Daily Egyptian

Cuba visit could help Illinois, delegate says

By Lenore Sobota, The Pantagraph, Bloomington, Ill.

Illinois has a lot to gain from improved relations between the United States and Cuba that President Barack Obama is trying to foster through his trip to the island nation, according to an agribusiness person who is part of a delegation currently there.

“We are way ahead of the game as far as building relationships, said Mark Albertson, director of strategic market development for the Bloomington-based Illinois Soybean Association. “Illinois has a lot at stake here and because of our [rail and shipping] infrastructure, we have a direct pipeline to Cuba.”

But because of continuing trade restrictions, mostly related to financing and credit, Albertson said, Illinois hasn’t been able to take advantage of those opportunities — yet.

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However, Albertson thinks it’s only a matter of time before the embargo is ended, regardless of who moves into the White House after Obama leaves.

“Things are going to continue to move forward,” said Albertson, pointing to polls showing Americans strongly favor ending trade and travel restrictions. “Everyone seems to think it’s something irreversible, like trying to put toothpaste back in the tube.”

Albertson has been in Cuba since Saturday, part of a six-person delegation representing the soybean association, Illinois Cuba Working Group and U.S. Agriculture Coalition for Cuba.

“This is an exciting time to be here,” he said Monday.

It’s no coincidence they are there at the same time as Obama, he said, although they aren’t involved in any of his meetings.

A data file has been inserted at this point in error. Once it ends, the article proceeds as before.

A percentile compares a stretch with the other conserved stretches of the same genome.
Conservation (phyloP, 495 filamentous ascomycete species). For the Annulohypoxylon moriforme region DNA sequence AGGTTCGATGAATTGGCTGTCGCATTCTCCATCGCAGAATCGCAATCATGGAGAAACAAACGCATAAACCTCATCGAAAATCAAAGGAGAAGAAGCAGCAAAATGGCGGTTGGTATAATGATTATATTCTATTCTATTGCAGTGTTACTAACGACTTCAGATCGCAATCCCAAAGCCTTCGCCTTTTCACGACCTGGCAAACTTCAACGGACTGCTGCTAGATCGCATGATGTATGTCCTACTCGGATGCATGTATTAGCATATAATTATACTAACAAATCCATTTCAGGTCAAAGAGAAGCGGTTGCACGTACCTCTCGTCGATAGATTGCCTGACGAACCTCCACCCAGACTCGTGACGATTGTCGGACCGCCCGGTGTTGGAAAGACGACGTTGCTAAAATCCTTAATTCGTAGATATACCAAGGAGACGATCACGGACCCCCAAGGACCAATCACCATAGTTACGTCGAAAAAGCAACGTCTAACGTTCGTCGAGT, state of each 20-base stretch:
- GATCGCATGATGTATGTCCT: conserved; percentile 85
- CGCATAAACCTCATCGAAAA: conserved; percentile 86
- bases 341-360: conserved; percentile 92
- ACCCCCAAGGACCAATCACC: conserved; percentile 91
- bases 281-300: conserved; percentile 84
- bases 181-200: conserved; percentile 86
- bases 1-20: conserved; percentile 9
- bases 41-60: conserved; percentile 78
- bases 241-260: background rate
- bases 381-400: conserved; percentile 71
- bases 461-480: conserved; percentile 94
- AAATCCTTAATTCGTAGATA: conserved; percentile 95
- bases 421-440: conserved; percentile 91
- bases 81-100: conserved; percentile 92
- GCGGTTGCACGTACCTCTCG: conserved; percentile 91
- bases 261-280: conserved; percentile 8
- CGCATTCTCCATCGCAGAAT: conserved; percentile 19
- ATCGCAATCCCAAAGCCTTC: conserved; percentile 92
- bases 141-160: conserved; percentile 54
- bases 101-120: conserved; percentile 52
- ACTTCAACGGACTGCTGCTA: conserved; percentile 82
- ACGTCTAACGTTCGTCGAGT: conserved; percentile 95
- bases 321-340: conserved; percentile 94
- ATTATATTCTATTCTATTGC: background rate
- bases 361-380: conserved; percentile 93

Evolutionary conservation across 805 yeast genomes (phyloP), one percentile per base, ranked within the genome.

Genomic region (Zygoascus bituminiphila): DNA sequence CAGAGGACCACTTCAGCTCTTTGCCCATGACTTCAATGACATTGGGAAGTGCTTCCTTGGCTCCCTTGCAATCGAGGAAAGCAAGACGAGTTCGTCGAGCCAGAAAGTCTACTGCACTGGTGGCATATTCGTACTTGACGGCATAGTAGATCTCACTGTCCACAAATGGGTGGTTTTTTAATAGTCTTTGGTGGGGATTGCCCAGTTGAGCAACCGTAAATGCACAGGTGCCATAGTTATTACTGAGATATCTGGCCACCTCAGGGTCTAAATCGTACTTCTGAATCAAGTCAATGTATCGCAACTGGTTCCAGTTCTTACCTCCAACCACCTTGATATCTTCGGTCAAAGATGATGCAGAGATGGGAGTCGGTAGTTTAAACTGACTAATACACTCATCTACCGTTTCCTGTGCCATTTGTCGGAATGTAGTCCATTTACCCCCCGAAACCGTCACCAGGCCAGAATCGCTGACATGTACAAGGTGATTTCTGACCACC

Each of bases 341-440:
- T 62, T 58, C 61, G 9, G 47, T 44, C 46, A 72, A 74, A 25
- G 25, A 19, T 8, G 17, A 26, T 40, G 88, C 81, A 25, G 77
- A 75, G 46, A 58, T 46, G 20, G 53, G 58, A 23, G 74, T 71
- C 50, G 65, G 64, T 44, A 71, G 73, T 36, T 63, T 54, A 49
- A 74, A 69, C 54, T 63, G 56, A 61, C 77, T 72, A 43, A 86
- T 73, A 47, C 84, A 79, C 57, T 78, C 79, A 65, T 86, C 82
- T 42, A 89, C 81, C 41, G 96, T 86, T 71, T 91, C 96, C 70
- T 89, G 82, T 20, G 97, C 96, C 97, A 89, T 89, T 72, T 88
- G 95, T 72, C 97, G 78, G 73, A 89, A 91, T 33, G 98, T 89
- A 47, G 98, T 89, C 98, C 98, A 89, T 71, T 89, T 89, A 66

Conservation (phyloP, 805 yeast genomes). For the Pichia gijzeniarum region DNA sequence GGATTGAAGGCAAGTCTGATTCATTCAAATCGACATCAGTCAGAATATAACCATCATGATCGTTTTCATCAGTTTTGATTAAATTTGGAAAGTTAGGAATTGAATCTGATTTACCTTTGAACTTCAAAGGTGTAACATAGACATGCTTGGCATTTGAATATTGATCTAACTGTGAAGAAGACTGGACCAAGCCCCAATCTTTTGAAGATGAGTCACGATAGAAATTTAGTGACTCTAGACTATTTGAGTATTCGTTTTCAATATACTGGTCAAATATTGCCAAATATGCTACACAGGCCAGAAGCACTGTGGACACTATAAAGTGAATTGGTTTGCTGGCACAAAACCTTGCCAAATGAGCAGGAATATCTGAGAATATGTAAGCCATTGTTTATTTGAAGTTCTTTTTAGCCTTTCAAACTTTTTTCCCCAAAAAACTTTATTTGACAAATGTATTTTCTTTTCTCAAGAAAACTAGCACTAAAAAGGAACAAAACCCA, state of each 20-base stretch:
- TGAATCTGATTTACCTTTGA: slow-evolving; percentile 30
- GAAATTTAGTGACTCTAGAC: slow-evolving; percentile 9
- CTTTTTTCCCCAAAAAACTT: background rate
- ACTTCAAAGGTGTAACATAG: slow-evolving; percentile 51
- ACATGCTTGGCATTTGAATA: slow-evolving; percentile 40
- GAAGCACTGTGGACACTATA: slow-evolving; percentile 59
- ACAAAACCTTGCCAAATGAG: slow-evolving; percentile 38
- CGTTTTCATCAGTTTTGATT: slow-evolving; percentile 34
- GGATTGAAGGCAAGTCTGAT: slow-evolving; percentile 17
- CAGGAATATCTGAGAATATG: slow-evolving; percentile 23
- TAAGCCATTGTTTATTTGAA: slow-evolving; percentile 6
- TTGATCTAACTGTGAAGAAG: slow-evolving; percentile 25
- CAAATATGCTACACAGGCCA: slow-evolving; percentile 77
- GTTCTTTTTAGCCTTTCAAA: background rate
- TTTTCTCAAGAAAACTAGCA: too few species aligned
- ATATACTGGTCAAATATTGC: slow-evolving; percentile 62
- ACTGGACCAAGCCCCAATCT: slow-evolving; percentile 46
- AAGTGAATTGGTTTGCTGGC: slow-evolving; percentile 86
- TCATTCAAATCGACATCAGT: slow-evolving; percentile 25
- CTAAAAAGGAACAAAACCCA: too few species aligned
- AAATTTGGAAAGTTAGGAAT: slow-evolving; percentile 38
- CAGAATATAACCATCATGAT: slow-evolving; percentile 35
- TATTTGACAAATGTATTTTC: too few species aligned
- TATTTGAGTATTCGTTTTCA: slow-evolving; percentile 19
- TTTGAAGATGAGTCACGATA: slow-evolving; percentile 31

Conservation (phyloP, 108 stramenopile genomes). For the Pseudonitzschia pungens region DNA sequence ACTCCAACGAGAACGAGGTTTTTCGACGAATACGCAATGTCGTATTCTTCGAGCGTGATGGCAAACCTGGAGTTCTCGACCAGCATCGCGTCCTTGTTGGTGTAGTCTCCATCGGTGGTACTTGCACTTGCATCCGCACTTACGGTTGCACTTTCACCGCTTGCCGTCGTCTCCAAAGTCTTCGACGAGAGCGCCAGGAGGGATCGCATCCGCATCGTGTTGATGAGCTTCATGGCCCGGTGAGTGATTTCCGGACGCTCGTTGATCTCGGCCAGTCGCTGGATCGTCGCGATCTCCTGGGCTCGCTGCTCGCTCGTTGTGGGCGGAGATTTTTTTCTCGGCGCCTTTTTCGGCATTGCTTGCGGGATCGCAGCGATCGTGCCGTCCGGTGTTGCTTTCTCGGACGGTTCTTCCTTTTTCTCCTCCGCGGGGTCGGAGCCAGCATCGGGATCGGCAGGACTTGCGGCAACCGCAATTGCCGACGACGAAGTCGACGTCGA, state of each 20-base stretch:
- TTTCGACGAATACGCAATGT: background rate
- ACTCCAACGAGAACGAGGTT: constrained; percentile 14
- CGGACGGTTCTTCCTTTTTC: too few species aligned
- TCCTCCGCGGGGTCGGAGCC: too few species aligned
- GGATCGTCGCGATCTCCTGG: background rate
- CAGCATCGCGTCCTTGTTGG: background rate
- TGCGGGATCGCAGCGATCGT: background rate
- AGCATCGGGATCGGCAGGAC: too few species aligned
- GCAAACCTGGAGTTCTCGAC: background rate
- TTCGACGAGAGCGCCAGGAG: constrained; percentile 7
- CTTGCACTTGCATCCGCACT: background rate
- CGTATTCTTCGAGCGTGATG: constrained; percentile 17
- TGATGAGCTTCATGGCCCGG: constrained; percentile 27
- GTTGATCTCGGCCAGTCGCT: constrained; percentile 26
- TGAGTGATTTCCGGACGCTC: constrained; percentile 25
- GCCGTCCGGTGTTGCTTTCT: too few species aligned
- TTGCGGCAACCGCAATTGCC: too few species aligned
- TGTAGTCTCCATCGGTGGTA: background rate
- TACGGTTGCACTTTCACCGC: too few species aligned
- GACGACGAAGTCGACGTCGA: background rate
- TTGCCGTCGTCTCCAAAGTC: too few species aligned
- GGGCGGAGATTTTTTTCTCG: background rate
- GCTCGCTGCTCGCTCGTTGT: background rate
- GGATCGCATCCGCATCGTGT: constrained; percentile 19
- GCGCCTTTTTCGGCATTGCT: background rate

MORE: Barack Obama: ‘Change going to happen’ in Cuba

Instead, they are reaching out to media focused on the president’s visit to make their case for why the embargo should be lifted.

At one time, the United States had about 75 percent of the market for soybean oil, meal and whole beans; now it amounts to less than 10 percent, according to Albertson.

Trade restrictions prohibit U.S. companies from offering financing or credit to Cuba, causing a competitive disadvantage, he said.

And because the United States can’t import products from Cuba, the ships delivering soybeans or other products to Cuba have to return empty — “essentially we’re paying twice” the shipping cost, Albertson said.

But Obama’s visit gives hope to Cubans and their would-be U.S. trading partners, he said.

When a TV in a restaurant where they were eating showed Air Force One landing, Albertson said, the band stopped playing and people gathered to watch.

As Obama stepped off the plane, “the whole restaurant erupted in applause,” he said. “It’s a great moment to be with the Cubans.”

Although it was raining when Obama arrived and when he toured Old Havana, Cubans saw that as a good omen, according to Albertson.

In the Afro-Caribbean religion of Santeria, “they consider rain to be a cleansing event,” he said. To them, the rain symbolized “washing away the bad history between the two countries and a clean start for a new future,” Albertson said.

Follow Lenore Sobota on Twitter: @pg_sobota

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(c)2016 The Pantagraph (Bloomington, Ill.)

Visit The Pantagraph (Bloomington, Ill.) at www.pantagraph.com

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